You’ve already read about the plight of the junior job seeker (if you haven’t click here), but it seems the situation isn’t much better a bit higher up the banking food chain.
Below, our new mid-level candidate columnist tells us what it’s really like being 30 and unemployed in Australia. Look out for more of his Stuck in the Middle articles in the future.
Returned from London in March 2009, I expected to find a country experiencing challenging economic circumstances, but one that was nevertheless “avoiding recession”, as the politicians and media would have us believe.
But even in London during the depth of the recession, firms were still on the lookout for good quality people. Before my departure I actually hired several.
Therefore, as a 30-year-old professional with 10 years’ experience in the finance/property industry, I never thought for one moment that I would find myself unemployed, working day-in, day-out to find a new job, but with virtually every avenue proving to be a dead-end street.
Indeed, over a three-month block between 1 April and 30 June, despite continued “relatively positive” economic news, I can honestly say there were only about five positions advertised in my sector across all of Australia, with no doubt hundreds of applications for each vacancy.
I have also spoken to the major Australian banks and numerous second tier ones about potential employment. The latter usually responded that I should now apply for any roles through the parent bank. Yes, apparently the Big Four now control everything, so if they choose not to hire, then none of their subsidiaries will either.
The responses from the various financial employers in Australia have varied, however the typical feedback is simply: “we are not looking to hire at this time” (that’s if you get a response at all).
I have also had several interviews with US-owned banks, only to be told at the last hurdle that “post conversations with our US colleagues, the company has now been told we do not have a mandate to hire in Australia”.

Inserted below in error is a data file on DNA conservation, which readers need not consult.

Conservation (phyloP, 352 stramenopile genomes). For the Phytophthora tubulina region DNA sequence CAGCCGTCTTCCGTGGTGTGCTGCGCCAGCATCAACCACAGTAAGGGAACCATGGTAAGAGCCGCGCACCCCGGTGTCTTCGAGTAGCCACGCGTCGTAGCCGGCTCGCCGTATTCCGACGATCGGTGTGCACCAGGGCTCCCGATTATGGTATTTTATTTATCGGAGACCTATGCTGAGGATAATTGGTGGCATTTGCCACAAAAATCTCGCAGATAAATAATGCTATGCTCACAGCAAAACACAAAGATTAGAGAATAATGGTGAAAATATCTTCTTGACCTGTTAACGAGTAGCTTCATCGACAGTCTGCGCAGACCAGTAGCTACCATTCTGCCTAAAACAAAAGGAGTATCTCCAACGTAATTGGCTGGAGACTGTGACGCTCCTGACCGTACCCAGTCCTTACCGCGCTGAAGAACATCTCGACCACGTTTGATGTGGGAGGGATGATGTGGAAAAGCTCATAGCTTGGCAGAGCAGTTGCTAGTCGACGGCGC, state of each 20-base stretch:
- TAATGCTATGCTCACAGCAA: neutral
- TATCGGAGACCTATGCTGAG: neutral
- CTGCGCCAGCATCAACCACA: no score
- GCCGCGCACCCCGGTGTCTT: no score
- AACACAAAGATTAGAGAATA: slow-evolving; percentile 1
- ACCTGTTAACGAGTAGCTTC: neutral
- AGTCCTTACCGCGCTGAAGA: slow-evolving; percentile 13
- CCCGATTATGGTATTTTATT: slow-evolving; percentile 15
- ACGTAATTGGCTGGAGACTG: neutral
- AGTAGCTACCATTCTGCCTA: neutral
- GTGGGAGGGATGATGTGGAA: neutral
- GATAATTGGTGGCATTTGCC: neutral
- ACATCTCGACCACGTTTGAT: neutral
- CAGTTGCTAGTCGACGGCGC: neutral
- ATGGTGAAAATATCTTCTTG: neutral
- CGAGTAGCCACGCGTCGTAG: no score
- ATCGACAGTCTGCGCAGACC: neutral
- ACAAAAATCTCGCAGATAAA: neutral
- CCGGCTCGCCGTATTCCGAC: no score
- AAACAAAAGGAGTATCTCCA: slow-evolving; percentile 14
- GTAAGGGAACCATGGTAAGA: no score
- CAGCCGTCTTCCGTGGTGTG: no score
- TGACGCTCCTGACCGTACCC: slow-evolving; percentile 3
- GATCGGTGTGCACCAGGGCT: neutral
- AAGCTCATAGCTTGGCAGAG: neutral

Truth? God only knows. Irritating? Most definitely! How can an executive in the US have any idea whether I would or wouldn’t be a worthwhile addition to the firm? It seems simply short sighted.
However, the most galling response of all actually came from one of the Big Four.
To present the story, let me give you a bit of background to the markets. I understand that Aussie banks are “overweight” in property. They are sitting on a glut of debt, with little chance of securitising any future loans, and are facing massive asset valuation writedowns. Going foward, the prospect of additional substantial negative asset movements within the Australian market is high.
My international experience wasn’t wanted
Having worked at UBS and HBOS in the UK, I understand exactly what the A-Banks must do to ensure they do not end up like their UK counterparts. The market is still some six to nine months behind the UK and at least a year behind the US.
I may be wrong, but I would have thought that working through the most severe and swift financial downturn the UK has ever seen, combined with having first-hand knowledge of the key factors influencing numerous global markets, would be considered beneficial? Apparently not.
Upon interviewing for several roles, I was twice advised that “a lack of recent Australian experience” ruled me out of the running (despite having spent six years working in Australia before spending four years in the UK). In one case I was actually told that I “did not have enough gray hair” and was too young for the position, regardless of my experience internationally.
Whilst this in itself was extremely frustrating, the kick in the guts came several weeks later when the same bank was actually reported in the Australian Financial Review as saying that commercial property markets in Australia were in the process of severe falls. It also said the market had a complete lack on transparency, and it was unsure when it would bottom out.
This more or less suggested that the firm basically had no idea what the end position would be and how exposed it was. I wanted to scream “hello, there are people here who can help you!”. But I suspect even if I had done so at the top of my lungs in bank’s HQ reception, it would have fallen on deaf ears.
If I may be so bold, I would suggest that the Big Four bring on board returning expats (and I’m sure they are returning by the boat load) who have invaluable working knowledge of various asset markets worldwide (it is a GLOBAL ECONOMY after all).
You can’t buy international experience – you actually have to go outside Australia to get it. In the event they choose not to, then we can only hope someone within these organisations has a clue what goes on outside Australian shores.